Atomized

Twitter, a retrospective 2007-2018

Years of terrible decisions later, I finally cut the cord, downloaded my archive, and deleted my Twitter client. I’ve been a long-time Twitter user, and this has been a long time coming. I suppose I wasn’t a really early adopter, but was in the wave of post-SXSW users in 2007. It was a very different site back then. It’s hard to believe now, but Twitter used to be pretty good.

That initial userbase skewed heavily towards people who worked in technology, San Fransisco companies and ones adjacent. There weren’t a lot of people outside that bubble, there were no brands, there were no ads, and, there was no spam. It felt like a community, and it felt good. And the people who built Twitter were a big part of it.

More than anything else, what made Twitter good was that it felt like the community of Twitter developers was part of the community of Twitter users. The initial thing was so bare-bones, the userbase would come up with all kinds of crazy stuff to make it work better. The developers would notice, and next week, it would be a feature built into the thing. Stuff so core to the experience, not just of Twitter, but of countless other followers came of this weird, messy collaboration. Things like the convention of @username to refer to another user, or #hashtags were things Twitter users came up with, that the company noticed and ran with. Both these ideas have since eaten the world.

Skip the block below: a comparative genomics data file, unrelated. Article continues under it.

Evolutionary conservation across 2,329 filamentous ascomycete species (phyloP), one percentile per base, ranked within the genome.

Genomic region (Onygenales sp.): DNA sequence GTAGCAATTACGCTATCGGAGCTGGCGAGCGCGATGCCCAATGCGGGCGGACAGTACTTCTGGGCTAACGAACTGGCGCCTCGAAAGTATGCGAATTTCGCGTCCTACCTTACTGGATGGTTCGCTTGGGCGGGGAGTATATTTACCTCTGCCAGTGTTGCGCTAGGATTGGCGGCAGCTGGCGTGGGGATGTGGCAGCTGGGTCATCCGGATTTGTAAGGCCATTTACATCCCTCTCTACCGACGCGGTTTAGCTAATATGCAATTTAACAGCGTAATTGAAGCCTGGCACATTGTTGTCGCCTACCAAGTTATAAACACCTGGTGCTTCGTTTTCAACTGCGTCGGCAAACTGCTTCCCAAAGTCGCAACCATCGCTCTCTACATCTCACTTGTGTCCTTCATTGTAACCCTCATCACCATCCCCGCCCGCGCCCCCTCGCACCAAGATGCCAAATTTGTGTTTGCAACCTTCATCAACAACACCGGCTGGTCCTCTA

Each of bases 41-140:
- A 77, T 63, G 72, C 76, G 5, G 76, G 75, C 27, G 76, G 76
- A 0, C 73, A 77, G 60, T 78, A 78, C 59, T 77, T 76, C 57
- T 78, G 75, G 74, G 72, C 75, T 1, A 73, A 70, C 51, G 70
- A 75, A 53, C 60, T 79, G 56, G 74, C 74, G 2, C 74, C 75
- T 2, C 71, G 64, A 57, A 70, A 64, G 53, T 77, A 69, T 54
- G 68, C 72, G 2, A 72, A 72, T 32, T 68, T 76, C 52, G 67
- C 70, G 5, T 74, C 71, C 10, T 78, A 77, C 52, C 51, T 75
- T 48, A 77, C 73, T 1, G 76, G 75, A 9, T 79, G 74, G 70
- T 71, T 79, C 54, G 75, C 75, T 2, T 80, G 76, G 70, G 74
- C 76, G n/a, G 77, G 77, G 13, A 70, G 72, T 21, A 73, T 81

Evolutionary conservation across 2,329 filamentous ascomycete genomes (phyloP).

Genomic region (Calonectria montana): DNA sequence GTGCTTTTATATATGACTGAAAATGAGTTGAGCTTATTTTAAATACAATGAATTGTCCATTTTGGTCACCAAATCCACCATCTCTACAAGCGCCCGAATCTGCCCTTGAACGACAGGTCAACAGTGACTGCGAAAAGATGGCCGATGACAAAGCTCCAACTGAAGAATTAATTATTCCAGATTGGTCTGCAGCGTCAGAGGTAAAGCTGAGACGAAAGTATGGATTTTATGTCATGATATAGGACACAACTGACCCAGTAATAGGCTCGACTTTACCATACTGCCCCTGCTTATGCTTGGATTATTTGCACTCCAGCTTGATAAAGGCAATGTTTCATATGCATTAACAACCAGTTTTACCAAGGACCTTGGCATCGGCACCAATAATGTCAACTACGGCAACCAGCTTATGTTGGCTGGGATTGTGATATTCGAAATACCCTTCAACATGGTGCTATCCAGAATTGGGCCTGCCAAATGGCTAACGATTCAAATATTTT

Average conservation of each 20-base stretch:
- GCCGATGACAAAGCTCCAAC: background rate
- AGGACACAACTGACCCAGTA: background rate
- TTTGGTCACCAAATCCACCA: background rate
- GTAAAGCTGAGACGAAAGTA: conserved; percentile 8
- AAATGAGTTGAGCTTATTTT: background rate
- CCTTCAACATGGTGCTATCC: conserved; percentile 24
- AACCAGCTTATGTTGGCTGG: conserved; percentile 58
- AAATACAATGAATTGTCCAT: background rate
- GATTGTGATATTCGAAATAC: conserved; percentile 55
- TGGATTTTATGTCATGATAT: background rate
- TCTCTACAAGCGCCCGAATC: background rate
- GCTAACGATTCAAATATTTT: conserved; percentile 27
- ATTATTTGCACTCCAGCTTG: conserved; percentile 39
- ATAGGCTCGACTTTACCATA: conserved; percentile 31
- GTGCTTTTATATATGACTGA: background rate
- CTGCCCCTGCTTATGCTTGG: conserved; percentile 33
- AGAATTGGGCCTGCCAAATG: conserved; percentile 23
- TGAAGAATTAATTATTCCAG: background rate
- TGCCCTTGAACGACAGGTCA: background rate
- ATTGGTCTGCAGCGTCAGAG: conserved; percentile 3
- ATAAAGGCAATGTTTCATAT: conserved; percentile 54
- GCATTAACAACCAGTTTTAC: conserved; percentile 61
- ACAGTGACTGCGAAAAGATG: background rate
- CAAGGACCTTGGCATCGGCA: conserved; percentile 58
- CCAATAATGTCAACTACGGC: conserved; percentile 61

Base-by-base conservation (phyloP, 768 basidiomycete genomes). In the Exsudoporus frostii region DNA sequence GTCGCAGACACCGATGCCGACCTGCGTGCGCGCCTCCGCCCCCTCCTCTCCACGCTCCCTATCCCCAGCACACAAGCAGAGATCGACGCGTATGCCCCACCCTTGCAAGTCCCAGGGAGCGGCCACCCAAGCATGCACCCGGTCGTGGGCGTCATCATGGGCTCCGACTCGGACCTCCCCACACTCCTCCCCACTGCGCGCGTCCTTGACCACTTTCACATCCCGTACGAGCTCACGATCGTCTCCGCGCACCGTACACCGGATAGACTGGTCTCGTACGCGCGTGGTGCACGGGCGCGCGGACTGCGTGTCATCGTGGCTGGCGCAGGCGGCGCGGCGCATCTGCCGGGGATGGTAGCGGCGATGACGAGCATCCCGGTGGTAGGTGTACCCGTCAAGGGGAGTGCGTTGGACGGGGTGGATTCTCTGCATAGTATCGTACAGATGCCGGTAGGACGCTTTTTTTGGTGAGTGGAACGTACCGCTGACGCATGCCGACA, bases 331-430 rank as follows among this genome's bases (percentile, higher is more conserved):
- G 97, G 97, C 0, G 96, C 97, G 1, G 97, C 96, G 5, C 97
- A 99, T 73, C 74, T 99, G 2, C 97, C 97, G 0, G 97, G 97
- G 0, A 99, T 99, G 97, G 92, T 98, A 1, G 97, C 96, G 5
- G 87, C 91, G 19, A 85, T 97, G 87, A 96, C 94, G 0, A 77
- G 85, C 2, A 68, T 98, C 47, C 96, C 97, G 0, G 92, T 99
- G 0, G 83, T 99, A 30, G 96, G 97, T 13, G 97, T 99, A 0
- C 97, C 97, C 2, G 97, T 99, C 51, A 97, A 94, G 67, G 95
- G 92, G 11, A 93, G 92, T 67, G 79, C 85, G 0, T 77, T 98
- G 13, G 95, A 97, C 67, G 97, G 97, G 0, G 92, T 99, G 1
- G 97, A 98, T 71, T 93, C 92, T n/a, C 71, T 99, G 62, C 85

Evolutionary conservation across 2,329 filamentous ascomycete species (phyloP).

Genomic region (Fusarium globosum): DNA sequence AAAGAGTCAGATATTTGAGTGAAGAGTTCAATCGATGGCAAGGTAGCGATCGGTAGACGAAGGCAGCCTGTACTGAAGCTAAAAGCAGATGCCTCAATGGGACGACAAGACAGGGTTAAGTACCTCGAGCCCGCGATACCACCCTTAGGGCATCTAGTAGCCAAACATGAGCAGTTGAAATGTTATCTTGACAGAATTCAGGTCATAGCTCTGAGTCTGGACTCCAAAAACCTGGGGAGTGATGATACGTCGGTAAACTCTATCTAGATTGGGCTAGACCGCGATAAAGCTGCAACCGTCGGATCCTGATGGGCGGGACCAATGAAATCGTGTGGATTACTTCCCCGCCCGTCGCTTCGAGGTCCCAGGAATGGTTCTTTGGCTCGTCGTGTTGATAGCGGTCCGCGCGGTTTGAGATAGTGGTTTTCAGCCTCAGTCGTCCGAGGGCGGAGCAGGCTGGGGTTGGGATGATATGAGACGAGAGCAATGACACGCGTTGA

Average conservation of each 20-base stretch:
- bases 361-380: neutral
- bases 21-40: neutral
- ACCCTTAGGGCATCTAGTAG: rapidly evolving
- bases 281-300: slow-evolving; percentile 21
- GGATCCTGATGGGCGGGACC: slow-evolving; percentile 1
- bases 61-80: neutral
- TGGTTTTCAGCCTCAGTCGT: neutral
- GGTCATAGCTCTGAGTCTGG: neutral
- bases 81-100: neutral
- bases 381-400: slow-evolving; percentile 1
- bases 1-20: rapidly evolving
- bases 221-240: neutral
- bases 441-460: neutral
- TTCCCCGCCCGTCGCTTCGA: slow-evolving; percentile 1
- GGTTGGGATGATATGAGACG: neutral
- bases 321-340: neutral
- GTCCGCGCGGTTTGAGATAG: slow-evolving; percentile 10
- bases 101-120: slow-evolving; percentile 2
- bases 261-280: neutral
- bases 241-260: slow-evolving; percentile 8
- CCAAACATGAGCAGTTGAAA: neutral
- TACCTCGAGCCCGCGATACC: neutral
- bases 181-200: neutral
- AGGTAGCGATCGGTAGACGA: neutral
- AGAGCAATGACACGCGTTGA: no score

It stings compared to how Twitter is run today, a company that gleefully punches down at every opportunity, fails to do the bare minimum to protect their users, and has no stomach for dealing with the targeted harassers du jour it allows to flourish on its platform. Whether it’s gamergate, pizzagate, unhinged maniacs threatening to murder millions of people, or just plain wackos, Jack Dorsey manages to make Facebook seem principled. Quite a feat.

No rationalization is too absurd. They’re "newsworthy" or "don't violate our rules". "If the rule you followed brought you to this, of what use was the rule?"

In retrospect, that initial community probably led to a lot of today’s problems. Maybe if there were more people outside the upper middle class 20s-30s white guy demographic, someone would have suggested good moderation tools, or policies prohibiting targeted harassment. It’s disgusting that Twitter chooses to be the kind of company that ignores its users now, and I don’t want a part of it.

If you want to find me, I’m on freenode (nick ieure), and Mastodon.

P.S. Mastodon feels good right now. You can explicitly join a community (instance) based on topic and values. It’s diverse and weird and respectful and real. You should check it out.

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